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I am studying for the first actuary exam, and I came across this problem in the very first section (reviewing calculus, algebra, set theory, etc.) I have many questions of my own, so please bear with me. The actual question is:

"A model for world population assumes a population of 6 billion at reference time 0, with population increasing to a limiting population of 30 billion. The model assumes that the rate of population growth at time $t \geq 0$ is $\frac{Ae^t}{(.02A+e^t)^2}$ billion per year, where $t$ is regarded as a continuous variable. According to this model, at what time will the population reach 10 billion (nearest .1)?"

They actually post steps to the solution, but they do so without many words. There are a couple steps that I am unsure on. Hopefully someone can help me out. Here are the steps to the solution:

"We define $F(t)$ to be the population at time $t$. Then $F(0) = 6$, $\lim_{t\to\infty} F(t)=30$, and $F'(t)= \frac{Ae^t}{(.02A+e^t)^2}$. Then (using substitution $u = .02A + e^t$), we have $F(s) - F(0) = \int_{0}^{s}\frac{Ae^t}{(.02A+e^t)^2}dt = -\frac{A}{.02A+e^t}|_{t=0}^{t=s} = \frac{A}{.02A+1} - \frac{A}{.02A + e^s}$, so that $F(s) = 6 + \frac{A}{.02A+1} - \frac{A}{.02A+e^s}$."

Okay, to this point I generally comprehend what is going on. $F(0) = 6$ is our starting population of 6 billion, and the population will keep growing infinitely until it reaches a cap of 30 billions. The growth rate given in the question is the rate of change, thus being $F'(t)$. As I understand it, $s$ is the time constant that we are trying to solve for, the time constant that will give us the desired population amount when plugged into our function F. How did they come up with the trick to use $F(s)-F(0)$? I understand how it works. Is this used frequently in population growth problems, something that I should memorize? Lastly, I understand using $u=.02A+e^t$. This gives $du=e^t dt$.Thus the integral becomes $\int \frac{du}{u^2}$ (from to $s$). But what about the $A$ in the numerator? What happened to it? Other than those things, I'm good thus far. Now for the next part:

"Then $\lim_{s\to\infty}F(s) = 6 + \frac{A}{.02A+1} = 30$, $\frac{A}{.02A+1}=24$, $A=46.15$. Therefore, $F(s) = 30 - \frac{46.15}{.923 + e^s}$.

Right here I am struggling a little bit. Plugging in the value for A into in the equation for $F(s)$ gives $6 + 23.998 - \frac{46.15}{.923 +e^s}$. Is it okay to go ahead and round that to 30 since our answer has to be to the nearest tenth?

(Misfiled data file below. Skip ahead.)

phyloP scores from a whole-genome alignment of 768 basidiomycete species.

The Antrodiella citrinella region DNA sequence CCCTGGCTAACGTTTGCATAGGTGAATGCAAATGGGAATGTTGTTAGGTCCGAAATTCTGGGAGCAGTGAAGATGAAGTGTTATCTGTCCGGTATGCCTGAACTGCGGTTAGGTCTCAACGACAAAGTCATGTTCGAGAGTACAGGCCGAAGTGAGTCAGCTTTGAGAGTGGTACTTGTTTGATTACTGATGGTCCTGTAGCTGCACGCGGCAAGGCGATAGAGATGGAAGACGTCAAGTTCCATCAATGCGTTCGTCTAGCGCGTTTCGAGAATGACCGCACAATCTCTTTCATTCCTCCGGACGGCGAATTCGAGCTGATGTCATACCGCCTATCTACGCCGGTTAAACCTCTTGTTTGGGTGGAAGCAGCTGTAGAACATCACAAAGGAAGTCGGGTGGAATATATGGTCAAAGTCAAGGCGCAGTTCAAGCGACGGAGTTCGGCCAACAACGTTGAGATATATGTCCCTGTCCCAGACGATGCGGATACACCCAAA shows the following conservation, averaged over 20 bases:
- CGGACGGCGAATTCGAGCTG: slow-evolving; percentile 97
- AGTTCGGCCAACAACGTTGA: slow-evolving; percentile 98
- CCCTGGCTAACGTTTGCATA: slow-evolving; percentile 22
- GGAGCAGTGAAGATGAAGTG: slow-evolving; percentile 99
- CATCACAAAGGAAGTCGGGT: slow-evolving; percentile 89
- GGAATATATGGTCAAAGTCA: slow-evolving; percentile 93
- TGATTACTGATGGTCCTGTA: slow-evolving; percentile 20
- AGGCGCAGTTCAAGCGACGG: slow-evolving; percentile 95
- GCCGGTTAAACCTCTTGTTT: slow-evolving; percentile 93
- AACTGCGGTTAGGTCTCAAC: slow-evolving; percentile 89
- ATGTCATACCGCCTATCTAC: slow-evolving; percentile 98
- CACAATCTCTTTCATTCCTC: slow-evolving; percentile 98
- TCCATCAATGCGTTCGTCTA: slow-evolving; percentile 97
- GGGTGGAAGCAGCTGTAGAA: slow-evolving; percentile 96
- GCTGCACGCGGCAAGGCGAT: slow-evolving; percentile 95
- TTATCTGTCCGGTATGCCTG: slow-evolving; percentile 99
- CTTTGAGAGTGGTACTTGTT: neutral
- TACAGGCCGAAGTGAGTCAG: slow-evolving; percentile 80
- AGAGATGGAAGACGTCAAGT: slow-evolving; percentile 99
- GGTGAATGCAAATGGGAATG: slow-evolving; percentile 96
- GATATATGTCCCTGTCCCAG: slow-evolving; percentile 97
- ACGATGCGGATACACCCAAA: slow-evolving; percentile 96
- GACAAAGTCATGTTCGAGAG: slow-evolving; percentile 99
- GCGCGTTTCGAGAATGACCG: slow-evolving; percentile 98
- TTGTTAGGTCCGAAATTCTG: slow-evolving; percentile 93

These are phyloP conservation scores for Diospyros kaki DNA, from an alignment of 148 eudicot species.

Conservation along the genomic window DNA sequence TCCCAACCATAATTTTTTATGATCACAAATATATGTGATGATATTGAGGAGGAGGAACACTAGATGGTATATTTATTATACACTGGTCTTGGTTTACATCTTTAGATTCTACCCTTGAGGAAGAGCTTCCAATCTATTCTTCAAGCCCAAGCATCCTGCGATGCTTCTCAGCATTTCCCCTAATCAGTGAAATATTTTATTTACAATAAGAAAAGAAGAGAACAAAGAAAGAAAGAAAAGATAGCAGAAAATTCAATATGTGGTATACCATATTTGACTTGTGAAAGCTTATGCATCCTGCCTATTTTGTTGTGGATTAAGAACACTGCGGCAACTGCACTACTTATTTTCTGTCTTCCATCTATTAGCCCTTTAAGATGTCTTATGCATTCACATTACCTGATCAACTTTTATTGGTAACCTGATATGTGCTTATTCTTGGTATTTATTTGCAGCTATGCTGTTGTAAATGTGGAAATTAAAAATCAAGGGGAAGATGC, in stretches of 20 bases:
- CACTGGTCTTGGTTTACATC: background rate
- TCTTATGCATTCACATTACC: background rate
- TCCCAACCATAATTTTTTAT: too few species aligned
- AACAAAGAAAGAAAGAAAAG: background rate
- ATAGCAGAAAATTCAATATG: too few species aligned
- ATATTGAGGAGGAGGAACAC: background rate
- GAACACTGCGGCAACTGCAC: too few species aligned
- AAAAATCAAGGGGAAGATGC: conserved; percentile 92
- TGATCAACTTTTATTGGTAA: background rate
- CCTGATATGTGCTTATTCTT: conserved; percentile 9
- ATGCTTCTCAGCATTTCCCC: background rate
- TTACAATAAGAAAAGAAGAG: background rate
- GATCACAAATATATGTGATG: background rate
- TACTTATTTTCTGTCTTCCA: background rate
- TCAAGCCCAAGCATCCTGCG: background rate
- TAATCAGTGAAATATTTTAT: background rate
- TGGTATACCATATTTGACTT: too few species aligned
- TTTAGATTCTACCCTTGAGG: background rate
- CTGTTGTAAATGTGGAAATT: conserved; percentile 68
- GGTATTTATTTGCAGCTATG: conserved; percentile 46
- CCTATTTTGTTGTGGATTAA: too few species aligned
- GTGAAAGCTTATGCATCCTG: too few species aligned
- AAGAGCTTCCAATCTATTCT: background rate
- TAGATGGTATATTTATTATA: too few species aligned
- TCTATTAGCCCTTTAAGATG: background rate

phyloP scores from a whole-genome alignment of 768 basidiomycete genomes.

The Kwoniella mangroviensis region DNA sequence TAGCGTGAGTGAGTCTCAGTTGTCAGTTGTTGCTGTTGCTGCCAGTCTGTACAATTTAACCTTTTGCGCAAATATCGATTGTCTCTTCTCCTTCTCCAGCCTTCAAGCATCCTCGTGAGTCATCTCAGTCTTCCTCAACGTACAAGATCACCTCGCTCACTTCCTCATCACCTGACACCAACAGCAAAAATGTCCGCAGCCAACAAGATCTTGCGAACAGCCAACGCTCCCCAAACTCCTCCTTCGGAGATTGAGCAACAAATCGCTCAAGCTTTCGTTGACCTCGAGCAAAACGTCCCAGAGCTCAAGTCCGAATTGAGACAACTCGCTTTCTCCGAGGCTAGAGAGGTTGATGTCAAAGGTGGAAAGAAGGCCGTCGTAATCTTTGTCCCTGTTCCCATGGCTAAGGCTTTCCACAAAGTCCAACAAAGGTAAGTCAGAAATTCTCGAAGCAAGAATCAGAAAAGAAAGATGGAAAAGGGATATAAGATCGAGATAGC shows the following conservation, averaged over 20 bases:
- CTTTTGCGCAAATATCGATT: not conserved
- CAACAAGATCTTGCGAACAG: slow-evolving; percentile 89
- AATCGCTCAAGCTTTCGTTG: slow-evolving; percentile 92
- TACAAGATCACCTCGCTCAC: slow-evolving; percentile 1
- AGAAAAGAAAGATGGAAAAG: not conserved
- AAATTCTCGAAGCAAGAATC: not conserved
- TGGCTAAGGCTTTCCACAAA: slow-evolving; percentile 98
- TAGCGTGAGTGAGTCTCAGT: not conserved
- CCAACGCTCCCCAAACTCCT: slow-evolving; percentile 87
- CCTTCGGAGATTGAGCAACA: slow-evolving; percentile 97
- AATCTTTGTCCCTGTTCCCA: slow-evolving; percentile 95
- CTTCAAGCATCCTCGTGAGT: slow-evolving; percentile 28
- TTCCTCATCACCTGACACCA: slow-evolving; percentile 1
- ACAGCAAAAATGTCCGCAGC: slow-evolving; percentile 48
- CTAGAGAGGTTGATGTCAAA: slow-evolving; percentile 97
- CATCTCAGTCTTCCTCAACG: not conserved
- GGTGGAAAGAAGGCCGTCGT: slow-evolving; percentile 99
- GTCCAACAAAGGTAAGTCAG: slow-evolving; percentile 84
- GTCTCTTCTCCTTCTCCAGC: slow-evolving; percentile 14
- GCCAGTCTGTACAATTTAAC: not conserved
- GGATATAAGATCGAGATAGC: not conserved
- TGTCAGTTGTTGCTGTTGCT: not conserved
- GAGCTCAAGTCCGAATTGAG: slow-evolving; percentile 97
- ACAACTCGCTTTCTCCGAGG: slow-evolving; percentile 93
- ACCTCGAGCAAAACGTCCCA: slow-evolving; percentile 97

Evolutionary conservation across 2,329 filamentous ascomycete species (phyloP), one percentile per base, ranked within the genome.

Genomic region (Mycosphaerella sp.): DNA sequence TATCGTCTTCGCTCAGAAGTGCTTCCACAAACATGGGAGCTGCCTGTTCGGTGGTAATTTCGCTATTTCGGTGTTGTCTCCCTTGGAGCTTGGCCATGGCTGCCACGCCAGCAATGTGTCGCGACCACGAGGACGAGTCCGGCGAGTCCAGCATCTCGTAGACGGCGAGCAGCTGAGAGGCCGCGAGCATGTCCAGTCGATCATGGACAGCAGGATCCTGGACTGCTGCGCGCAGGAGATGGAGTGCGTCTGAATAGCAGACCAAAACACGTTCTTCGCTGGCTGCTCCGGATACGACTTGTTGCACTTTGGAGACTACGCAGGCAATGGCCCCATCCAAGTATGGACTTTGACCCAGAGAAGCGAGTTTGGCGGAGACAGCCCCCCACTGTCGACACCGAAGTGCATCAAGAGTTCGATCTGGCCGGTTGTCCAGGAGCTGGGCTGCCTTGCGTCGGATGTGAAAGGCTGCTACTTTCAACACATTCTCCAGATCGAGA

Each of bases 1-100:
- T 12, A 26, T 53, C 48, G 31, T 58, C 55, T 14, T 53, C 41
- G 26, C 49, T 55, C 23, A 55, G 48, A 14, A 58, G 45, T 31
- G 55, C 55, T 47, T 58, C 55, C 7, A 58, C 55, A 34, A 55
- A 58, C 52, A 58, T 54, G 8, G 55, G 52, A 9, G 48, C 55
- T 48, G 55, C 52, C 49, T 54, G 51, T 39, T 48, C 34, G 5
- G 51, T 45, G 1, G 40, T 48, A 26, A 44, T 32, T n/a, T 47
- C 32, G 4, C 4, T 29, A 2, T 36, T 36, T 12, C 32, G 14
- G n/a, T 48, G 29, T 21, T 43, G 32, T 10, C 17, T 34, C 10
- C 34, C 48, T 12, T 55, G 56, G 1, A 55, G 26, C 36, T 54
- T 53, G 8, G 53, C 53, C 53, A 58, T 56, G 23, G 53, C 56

In order to have $F(t) = 10$, we have $30 - \frac{46.15}{.923+e^s}=10$, which gives $s=.325$.

There at the end is where I'm confused. Just to double check, $F(s) = F(t)$, correct? I think it makes sense to me if that is the case. Going into the problem, I thought that I would solve for $t$ by finding the time it would take to go from 6 to 10 billion. The end at first glance appears to go from 30 down to 10 billion, which threw me off. I guess that we simply found a function/equation ($F(s)=F(t)=30-\frac{46.15}{.923+e^s}$) that would give us $t$ for what ever population size is plugged in on the other side? Last but not least, will there be any population growth problems on exam P? Sorry for such a long post.

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Good luck on Exam P!

The problem is that the solver rounded, writing $A=46.15$ when he should have written $A=600/13$. The actual solution then is $$F(s) = 30 -\frac{600}{12+13e^s}$$ which you should work out for yourself to confirm.

Then you just need to solve $F(s)=10$, getting $$s=\log\left(\frac{\frac{600}{30-10}-12}{13}\right)=\log\frac{18}{13}\approx 0.32542$$

Also, the whole $s$ vs $t$ business is just because the solver used $t$ as the dummy variable in the integration, so had to come up with another variable name for the argument of $F$. The name of that variable isn't important, it's just a placeholder.

And at the end, there is indeed a typo. He should have said "In order to have $F(s)=10$..." since he then solved for $s$.

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  • $\begingroup$ That makes sense now. Thanks so much! $\endgroup$ – Josh Jan 15 '16 at 4:26

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